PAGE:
One Line to Debug Your CSS

Oct 29, 2022
3 min

Prevent Horizontal Scrolling CSS without using overflow. Learn how to use <style> * { outline: 1px solid red !important } </style>, JavaScript, or Developer Tools to debug layout issues on your website.

Forget the platform specific tools that you use to debug your website’s frontend. There is a single line of code that you can use to debug all of your CSS positioning issues. Others may suggest for you to use the overflow property and call it a day. However, using overflow has no guarantee of doing more than hiding the problem. Instead, let’s solve the issue directly from the source.

What is Horizontal Scrolling?

Whenever the vertical dimension (height) of your website exceeds the user’s screen height (viewport y), a scrollbar appears. This isn’t a problem since most people use devices that are optimized for vertical scrolling. Unfortunately, the same thing will occur for the horizontal axis (or worse). This can lead to frustration as devices handle the additional width accordingly.

A Horizontal Scrollbar
A Horizontal Scrollbar.

You need to prevent these layout issues for a better user experience.

Don't Use Overflow

Certain programmers apply the overflow property to their elements to “fix” this problem. However, doing so addresses a symptom rather than providing a cure. By using overflow, you end up moving elements — larger than the viewport — around the page or hiding them altogether. This leads to a variety of issues down the road that you can avoid. Instead of solving layout issues by covering up elements, you need to identify which specific element is causing the problem.

How can you identify which element is causing the problem?

The Line

&lt;style&gt; * { outline: 1px solid red !important } &lt;/style&gt;

That’s it. The best part? You can run the line on ANY website you visit and at any time!

Don’t use the border property for this purpose because it can affect the actual width of the element.

Using The Line

In order to use the line, open the offending page on your browser. Once this has occurred, right click anywhere on the page to bring up the menu and select “Inspect Element”, then navigate to the “Elements” tab. These actions are equivalent to Right Click > Inspect Element > Elements. Alternatively, use the shortcut for your respective browser: ctrl + shift + c (Chrome, Firefox), cmd + option + i (Safari).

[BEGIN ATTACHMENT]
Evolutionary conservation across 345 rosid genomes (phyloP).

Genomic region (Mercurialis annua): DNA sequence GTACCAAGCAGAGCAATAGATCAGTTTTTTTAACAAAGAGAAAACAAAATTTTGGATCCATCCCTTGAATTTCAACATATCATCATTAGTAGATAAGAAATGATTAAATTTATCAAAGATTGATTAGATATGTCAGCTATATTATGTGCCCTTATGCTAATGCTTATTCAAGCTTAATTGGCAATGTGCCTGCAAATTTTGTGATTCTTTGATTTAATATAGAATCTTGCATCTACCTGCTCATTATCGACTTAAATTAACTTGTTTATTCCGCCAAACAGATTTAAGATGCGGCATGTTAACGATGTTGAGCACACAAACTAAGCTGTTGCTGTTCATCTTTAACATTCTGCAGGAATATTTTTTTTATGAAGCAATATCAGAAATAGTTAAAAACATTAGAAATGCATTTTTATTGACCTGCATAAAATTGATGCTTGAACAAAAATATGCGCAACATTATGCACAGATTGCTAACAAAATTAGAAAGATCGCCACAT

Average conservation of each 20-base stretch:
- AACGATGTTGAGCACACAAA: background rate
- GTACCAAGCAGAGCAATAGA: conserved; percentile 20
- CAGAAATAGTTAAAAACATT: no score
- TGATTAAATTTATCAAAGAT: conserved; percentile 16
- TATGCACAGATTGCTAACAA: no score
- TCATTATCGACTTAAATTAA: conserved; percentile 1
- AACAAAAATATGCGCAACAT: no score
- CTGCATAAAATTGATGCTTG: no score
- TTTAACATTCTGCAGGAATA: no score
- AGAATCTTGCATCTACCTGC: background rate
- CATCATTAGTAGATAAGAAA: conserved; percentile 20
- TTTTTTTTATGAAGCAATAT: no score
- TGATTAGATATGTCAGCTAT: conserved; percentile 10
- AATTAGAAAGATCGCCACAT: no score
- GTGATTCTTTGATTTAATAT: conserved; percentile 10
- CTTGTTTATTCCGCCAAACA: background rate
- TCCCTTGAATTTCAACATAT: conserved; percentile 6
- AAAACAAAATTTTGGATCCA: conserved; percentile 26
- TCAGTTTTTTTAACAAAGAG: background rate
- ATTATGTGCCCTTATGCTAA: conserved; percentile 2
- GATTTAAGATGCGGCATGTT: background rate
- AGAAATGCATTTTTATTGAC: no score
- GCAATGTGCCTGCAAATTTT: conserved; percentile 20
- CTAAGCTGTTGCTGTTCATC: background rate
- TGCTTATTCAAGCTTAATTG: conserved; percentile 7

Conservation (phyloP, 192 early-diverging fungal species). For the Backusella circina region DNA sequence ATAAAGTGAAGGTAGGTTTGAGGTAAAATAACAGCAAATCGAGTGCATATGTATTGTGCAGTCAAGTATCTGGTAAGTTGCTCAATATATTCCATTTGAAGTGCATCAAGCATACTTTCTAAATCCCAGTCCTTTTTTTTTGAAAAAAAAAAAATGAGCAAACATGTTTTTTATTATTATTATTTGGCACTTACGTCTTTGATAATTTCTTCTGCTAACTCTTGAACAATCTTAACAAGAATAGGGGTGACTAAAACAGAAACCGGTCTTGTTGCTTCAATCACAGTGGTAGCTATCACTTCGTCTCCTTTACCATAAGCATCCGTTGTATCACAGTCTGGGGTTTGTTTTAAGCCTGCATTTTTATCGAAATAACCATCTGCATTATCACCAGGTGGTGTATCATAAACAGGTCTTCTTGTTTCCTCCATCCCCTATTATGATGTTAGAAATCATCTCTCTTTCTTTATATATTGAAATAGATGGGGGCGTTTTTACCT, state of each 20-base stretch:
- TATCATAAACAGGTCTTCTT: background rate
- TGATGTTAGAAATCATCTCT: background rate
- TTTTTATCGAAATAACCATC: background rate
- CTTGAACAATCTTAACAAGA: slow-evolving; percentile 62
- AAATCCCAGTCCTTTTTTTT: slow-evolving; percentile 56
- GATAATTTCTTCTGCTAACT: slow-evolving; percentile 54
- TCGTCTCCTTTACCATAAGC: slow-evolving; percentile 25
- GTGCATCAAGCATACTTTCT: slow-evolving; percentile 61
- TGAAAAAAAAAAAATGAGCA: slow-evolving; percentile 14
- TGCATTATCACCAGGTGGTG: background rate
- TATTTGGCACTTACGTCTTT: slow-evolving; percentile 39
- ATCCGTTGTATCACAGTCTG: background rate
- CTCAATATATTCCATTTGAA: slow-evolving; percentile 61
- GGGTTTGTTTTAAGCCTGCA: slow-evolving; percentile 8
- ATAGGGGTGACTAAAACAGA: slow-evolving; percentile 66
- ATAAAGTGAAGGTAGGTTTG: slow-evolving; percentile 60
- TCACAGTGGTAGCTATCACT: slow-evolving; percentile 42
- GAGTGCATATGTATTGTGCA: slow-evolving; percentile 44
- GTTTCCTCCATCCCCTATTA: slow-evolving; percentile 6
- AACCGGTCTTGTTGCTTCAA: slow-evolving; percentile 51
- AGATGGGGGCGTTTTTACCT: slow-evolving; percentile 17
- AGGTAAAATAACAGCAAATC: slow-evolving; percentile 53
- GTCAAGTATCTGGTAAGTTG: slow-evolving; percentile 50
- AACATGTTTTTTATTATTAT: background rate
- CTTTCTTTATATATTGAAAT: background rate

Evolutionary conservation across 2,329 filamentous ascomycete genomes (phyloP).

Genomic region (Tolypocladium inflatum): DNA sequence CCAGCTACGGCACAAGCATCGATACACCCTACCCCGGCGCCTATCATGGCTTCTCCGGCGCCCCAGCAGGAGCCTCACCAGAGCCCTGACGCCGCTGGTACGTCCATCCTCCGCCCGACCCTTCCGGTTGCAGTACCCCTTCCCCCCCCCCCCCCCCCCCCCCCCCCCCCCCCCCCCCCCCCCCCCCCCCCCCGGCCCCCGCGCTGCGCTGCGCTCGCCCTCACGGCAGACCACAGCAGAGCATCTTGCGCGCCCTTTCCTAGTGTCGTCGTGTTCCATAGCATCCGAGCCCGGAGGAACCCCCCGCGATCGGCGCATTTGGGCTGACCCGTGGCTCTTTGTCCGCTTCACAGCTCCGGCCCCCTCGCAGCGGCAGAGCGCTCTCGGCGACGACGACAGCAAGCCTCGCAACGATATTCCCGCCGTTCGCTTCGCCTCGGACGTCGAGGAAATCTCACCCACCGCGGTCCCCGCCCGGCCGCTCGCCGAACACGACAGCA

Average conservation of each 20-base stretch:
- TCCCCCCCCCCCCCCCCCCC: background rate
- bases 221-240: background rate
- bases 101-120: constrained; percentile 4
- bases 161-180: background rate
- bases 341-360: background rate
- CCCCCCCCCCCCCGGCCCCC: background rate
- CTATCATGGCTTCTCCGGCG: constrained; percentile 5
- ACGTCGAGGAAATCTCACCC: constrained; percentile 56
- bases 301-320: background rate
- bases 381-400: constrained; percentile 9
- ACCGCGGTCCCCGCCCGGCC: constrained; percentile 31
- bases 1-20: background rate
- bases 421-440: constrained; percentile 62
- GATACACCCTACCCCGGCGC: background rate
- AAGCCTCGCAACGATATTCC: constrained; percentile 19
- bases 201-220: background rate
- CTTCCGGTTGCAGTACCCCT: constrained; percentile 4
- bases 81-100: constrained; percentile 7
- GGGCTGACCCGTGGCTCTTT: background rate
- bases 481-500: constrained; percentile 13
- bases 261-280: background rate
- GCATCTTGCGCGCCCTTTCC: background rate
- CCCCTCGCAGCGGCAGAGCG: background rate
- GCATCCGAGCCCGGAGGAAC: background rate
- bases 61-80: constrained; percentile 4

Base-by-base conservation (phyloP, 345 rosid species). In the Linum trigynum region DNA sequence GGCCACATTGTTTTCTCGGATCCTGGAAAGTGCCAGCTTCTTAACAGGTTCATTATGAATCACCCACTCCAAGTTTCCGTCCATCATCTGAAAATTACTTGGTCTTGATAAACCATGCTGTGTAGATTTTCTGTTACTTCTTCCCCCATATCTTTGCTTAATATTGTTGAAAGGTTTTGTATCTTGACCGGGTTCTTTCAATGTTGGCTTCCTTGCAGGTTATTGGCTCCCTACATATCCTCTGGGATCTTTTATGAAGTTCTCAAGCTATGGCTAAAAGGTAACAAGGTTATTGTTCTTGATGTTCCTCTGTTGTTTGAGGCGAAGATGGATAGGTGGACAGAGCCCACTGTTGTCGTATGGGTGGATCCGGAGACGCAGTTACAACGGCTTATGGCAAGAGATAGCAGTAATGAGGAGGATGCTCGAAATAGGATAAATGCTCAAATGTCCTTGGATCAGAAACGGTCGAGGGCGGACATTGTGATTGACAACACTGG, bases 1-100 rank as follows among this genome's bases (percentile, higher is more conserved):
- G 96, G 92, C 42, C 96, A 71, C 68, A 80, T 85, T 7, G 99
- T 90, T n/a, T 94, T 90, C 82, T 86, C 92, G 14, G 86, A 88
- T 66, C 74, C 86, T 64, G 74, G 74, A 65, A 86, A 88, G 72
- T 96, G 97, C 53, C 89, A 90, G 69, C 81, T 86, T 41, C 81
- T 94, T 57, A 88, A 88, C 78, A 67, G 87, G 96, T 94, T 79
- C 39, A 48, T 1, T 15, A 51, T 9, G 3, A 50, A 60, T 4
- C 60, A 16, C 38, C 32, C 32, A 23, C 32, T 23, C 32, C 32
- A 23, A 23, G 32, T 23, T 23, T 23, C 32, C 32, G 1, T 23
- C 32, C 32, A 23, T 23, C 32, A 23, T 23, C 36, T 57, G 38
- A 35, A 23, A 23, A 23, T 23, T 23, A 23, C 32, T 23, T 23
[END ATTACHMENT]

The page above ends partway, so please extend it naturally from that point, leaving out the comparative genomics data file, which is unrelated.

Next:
Developer Tools (Elements)

From here, right click any line on the page and select “Edit HTML” (Right Click > Edit HTML). Then, exit the editor by clicking anywhere outside of the focused textbox.

Insert the line.

This results in a page similar to the following.

What a view!

Want it gone? Refresh the page.

Using JavaScript

In certain cases, the above method will not be sufficient enough to find the issue: Human eyes can only do so much. If that is the case, you may have one more tool in your toolbox before whipping out the big guns (Developer Tools). The following JavaScript code finds all elements greater than the window length on the page.

document.querySelectorAll(“*”).forEach(function(element) {<br>
    if (element.width > window.screen.width) {<br>
        console.log(“Wide Element: “, element, “Width: “, element.width);<br>

Using Developer Tools

Developer Tools allow you to test and debug your code (from the browser)Chrome DevTools (Documentation) is a modern example of a popular browser developer tool. For more information on HTML/CSS debugging with developer tools, check out this list: The Developer Tools Guide.

Submit an Issue

It’s inevitable for you to encounter issues while browsing the internet. Instead of feeling hopeless while tears stream down your face, use these tools to figure out what’s wrong. Don’t be the friend who doesn’t tell you about sh*t in your teeth. Let the owner know! Your efforts will be appreciated greatly, or you will relish in glory from showing them their place in this society.

Have an issue to submit to this website? Provide feedback using the instructions from the guide.

Read More